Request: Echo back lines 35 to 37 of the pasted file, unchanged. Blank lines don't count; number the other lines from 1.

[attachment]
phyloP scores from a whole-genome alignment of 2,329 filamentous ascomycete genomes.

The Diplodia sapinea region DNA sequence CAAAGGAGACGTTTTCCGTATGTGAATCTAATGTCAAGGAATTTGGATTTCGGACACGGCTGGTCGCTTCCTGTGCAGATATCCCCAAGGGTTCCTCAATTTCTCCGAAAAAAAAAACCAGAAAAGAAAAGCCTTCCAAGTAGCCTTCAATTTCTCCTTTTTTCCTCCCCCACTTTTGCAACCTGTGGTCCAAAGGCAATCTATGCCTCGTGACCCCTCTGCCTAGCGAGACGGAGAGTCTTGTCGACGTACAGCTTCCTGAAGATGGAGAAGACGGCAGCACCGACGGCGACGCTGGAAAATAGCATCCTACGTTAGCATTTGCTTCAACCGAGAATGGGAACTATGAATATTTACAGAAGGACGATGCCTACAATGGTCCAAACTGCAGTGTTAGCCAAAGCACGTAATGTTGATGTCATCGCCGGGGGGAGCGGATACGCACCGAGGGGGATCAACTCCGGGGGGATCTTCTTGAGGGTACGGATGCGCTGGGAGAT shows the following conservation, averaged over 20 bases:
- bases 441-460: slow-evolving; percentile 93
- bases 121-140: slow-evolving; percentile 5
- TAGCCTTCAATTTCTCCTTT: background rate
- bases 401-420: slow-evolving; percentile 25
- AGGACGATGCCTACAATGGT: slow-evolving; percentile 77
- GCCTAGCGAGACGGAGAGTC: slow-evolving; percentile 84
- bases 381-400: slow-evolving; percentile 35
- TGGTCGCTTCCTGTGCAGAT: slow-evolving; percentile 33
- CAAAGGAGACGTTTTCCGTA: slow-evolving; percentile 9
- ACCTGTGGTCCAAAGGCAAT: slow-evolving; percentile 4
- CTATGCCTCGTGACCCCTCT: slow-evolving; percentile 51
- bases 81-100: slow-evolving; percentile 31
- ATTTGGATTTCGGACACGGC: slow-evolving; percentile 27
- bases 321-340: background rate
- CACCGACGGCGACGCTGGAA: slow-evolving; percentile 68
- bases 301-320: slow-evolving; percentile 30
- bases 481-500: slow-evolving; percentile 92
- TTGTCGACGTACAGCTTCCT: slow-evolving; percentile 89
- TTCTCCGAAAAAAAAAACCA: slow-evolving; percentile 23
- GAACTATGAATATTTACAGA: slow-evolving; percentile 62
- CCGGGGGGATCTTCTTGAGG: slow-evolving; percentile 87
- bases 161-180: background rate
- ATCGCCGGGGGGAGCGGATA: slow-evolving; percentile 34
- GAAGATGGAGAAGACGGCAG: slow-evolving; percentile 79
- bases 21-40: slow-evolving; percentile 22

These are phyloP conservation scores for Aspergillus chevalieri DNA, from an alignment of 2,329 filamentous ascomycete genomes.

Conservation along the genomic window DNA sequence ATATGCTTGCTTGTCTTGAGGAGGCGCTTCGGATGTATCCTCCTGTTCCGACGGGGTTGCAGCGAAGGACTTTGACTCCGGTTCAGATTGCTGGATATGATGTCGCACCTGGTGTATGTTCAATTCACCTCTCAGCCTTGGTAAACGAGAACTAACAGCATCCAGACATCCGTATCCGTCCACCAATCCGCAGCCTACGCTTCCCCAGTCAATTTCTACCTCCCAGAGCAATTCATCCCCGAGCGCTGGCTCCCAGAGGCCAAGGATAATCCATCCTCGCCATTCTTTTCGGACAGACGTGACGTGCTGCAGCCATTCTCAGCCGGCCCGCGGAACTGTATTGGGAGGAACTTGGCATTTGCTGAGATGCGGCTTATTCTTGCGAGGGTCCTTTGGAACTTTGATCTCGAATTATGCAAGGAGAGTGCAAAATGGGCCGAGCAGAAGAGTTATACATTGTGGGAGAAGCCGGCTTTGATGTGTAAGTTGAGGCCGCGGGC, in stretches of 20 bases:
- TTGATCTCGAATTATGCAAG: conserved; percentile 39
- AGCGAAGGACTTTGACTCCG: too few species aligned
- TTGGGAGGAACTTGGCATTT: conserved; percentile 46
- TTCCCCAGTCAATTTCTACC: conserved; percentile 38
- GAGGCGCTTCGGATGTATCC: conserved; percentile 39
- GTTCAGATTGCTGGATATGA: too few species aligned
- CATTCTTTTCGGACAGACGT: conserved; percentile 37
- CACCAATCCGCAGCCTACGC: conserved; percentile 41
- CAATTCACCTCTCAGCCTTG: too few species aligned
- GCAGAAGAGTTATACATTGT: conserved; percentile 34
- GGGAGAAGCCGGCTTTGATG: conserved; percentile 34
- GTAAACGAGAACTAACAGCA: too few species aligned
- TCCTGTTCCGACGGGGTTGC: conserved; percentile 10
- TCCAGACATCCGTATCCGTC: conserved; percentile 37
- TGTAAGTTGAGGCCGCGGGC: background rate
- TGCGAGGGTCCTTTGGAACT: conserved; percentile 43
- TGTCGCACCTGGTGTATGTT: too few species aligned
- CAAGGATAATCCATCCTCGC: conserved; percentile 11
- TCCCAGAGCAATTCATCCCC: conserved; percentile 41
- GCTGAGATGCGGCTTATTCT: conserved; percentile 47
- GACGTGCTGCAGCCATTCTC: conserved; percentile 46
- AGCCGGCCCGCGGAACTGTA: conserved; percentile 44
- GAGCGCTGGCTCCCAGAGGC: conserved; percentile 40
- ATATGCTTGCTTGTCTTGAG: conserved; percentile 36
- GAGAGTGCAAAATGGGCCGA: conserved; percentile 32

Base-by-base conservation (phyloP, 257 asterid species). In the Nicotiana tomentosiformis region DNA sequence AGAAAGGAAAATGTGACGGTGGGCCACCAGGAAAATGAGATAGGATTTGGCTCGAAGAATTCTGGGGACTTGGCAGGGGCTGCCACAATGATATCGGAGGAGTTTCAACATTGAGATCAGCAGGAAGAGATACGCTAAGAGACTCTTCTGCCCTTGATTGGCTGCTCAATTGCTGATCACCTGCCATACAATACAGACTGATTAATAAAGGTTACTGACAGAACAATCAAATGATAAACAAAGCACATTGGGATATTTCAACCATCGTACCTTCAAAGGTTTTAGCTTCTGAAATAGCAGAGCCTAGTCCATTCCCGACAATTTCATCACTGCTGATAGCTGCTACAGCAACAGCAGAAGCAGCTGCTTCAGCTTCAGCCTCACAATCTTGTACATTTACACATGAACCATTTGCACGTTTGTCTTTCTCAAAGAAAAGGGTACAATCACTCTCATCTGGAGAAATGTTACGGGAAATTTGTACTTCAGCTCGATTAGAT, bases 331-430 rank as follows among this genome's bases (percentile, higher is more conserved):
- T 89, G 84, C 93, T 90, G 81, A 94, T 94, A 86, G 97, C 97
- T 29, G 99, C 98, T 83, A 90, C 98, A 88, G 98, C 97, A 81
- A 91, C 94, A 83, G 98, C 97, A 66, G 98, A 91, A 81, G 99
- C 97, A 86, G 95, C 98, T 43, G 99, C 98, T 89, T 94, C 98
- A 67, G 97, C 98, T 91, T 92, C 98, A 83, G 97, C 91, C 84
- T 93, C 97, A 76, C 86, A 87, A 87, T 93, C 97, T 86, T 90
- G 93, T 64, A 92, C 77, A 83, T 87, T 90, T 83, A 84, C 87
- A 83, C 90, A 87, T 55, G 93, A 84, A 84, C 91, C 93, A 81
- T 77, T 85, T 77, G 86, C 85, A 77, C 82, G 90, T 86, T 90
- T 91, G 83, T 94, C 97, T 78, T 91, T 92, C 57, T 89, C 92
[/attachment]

- GTTCAGATTGCTGGATATGA: too few species aligned
- CATTCTTTTCGGACAGACGT: conserved; percentile 37
- CACCAATCCGCAGCCTACGC: conserved; percentile 41